I've now read the full (138 page) judgment in the case of Perry v. Schwarzenegger. To be candid, just reading it with a degree of care took me quite a bit of time, so I won't be spending a similar amount of time writing a detailed commentary. Let me make just a few quick points.
At the level of social policy, this was a good outcome. Proposition 8, the voter-mandated addition to the Californian constitution that provides "Only marriage between a man and a woman is valid or recognized in California", should never have been enacted. The outcome of the referendum back in 2008 was a tragedy.
Given the clear and specific terms of Proposition 8, combined with its status as constitutional law, there was no real prospect of challenging it under Californian law - opponents of the provision were forced to argue on a new basis, i.e. that it is inconsistent with federal constitutional provisions, specifically the due process and equal protection clauses of the US Constitution's Fourteenth Amendment. The challenge succeeded under both clauses.
I'm not a great fan of US jurisprudence on the Fourteenth Amendment, which has been murky over the years and has led to many contrived theories and interpretations. Based on existing jurisprudence, however, the judgment seems to be pretty solid. It will be fascinating to see how it is challenged in the appeals to higher courts that will undoubtedly take place. In particular, the US Supreme Court still has a conservative majority, and there's a prospect that several judges at that level will enter into quite fundamental questions about the Fourteenth Amendment. At least some (such as Justices Scalia, Alito, and Thomas) will seek to resist the outcome that has been reached so far. That's a way off, however, as there's a level of appeal in between.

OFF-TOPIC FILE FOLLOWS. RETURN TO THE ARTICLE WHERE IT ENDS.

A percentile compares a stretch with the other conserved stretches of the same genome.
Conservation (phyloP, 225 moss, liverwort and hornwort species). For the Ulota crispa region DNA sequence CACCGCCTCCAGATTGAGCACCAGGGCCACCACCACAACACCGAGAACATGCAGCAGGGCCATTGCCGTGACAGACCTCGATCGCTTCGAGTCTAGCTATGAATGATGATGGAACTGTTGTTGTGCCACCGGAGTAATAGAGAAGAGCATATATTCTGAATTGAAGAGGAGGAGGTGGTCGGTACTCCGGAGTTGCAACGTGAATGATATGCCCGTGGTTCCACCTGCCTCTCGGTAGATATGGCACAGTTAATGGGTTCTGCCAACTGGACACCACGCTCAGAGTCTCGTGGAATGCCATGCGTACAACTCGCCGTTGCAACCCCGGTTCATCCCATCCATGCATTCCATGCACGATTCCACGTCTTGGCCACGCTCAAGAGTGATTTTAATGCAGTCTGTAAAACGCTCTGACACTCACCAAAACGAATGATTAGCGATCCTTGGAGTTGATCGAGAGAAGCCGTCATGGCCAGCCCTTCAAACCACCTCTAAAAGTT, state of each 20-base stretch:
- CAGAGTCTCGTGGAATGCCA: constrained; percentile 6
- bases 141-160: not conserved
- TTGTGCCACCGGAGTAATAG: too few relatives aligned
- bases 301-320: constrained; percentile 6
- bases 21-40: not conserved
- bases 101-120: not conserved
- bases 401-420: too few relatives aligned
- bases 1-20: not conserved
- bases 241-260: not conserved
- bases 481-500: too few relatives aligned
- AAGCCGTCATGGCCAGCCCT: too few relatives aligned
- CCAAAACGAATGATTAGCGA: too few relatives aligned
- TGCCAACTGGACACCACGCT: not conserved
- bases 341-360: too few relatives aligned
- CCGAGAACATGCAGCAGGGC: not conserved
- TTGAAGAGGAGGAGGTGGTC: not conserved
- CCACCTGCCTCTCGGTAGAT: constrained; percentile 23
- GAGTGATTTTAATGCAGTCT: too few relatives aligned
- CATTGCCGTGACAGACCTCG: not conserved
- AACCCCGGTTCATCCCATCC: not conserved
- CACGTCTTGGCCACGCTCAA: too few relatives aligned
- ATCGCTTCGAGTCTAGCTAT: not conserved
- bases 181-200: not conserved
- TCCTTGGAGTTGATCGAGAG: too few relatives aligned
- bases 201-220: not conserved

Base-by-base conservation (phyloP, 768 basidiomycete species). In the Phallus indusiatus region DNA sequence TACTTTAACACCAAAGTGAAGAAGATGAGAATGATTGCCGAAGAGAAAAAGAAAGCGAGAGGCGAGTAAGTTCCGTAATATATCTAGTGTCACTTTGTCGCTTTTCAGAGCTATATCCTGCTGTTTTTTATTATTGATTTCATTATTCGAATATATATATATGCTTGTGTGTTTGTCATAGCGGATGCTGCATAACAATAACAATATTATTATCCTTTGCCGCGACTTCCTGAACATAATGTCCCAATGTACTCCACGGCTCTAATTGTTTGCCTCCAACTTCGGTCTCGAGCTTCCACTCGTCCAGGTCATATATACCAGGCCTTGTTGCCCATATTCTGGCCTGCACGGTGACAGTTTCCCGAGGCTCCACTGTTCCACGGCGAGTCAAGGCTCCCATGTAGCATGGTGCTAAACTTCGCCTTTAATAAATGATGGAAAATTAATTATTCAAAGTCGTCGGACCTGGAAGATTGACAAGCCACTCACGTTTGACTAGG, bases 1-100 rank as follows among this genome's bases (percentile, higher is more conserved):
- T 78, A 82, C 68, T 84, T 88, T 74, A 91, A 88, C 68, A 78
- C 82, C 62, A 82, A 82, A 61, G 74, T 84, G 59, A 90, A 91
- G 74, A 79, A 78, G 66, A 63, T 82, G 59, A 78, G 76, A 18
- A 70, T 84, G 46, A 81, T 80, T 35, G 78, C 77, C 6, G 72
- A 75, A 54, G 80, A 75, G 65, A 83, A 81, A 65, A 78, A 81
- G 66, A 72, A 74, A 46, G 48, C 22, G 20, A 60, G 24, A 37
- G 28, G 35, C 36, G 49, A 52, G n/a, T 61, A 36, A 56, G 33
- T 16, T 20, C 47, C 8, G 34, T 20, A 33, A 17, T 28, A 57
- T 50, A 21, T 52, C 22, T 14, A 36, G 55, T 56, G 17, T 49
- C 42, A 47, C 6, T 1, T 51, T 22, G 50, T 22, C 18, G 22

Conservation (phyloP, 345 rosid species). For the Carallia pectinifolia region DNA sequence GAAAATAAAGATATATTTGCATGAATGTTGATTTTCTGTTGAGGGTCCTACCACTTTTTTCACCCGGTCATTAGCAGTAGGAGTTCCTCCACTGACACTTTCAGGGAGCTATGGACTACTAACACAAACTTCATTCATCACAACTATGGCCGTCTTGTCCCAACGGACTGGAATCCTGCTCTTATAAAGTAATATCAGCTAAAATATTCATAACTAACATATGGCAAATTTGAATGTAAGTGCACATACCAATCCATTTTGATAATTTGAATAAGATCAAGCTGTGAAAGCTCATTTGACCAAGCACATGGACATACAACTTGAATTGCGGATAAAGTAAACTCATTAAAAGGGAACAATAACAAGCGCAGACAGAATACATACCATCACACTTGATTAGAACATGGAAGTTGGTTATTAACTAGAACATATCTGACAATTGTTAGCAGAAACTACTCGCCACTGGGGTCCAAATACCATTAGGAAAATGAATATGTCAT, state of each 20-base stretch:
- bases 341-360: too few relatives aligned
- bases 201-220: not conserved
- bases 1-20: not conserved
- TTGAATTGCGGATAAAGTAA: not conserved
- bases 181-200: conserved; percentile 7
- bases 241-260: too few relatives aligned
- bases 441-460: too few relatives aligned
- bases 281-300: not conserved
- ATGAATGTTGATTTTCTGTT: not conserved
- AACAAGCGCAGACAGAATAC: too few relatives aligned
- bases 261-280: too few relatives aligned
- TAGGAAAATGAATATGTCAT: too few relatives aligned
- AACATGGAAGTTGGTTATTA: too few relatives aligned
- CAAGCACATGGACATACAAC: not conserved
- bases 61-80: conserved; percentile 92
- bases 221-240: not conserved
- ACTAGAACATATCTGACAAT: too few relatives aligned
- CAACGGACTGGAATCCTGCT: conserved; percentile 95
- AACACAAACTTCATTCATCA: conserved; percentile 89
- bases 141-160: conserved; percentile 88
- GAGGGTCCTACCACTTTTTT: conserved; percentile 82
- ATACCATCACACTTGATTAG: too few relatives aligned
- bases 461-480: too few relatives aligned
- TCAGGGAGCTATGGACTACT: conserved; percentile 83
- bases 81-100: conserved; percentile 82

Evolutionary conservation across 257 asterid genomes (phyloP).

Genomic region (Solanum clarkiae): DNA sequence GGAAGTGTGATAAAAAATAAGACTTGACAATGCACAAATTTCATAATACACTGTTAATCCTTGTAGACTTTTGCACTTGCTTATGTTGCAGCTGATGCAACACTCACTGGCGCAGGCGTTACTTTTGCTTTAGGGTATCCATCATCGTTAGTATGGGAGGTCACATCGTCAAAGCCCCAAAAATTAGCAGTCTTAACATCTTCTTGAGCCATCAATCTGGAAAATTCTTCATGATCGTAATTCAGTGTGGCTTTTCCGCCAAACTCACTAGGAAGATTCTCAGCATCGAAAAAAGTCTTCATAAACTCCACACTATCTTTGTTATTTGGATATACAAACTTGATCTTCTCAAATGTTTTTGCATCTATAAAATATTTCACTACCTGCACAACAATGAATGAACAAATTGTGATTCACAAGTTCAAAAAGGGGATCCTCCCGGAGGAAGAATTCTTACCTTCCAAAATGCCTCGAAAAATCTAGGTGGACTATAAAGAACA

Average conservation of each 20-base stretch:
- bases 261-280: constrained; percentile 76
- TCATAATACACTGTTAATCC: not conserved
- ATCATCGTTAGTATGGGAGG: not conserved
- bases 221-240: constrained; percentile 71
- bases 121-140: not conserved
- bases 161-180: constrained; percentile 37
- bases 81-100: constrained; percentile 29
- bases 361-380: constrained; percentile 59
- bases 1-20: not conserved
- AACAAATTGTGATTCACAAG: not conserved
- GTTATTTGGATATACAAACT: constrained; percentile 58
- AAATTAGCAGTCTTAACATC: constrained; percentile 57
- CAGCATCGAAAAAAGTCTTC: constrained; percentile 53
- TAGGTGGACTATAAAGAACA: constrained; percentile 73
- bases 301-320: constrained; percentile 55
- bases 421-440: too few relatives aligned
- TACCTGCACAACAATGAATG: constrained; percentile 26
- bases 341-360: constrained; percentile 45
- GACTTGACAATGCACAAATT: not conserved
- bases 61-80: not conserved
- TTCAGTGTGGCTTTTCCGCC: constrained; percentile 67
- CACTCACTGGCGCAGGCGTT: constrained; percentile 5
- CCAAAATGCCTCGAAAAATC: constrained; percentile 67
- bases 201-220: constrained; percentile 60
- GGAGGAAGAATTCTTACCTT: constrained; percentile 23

Whether or not the institution of marriage is anachronistic and being maintained long past its original purposes and assumptions, it is still with us and permeates society in such a way as to affect people very seriously if they cannot marry. That is especially so in the US. The effect of Proposition 8 has to be assessed against that social backdrop. Proposition 8 was clearly motivated by bigotry against gays and moralistic disapproval of gay relationships, and it has contributed to the ongoing stigma that is applied to gays.
What becomes clear is just how much the campaign for Proposition 8 relied on bullshit arguments that then had to be repackaged significantly for presentation in the court. We've seen it all before, but it's good to have the arguments all set out in one document - including fatuous arguments that religious parents did not want their children being exposed to ideas of gay equality. This idea of an absolute right to control the indoctrination of your children must be challenged at every opportunity.
By and large, the proponents of Proposition 8 were a pretty dismal, bigoted crew ... and this becomes crystal clear when their arguments are placed under a judicial microscope.
The whole judgment is well worth reading. It contains extensive sociological information (with pointers to a lot more) about gay relationships, gay families, and so on. It provides a valuable resource that will be worth returning to.
Chalk this up as a victory for the good guys, though of course with appeals lying ahead we can't be sure the judgment will stand. This saga has a long way to run, and we'll have to wait.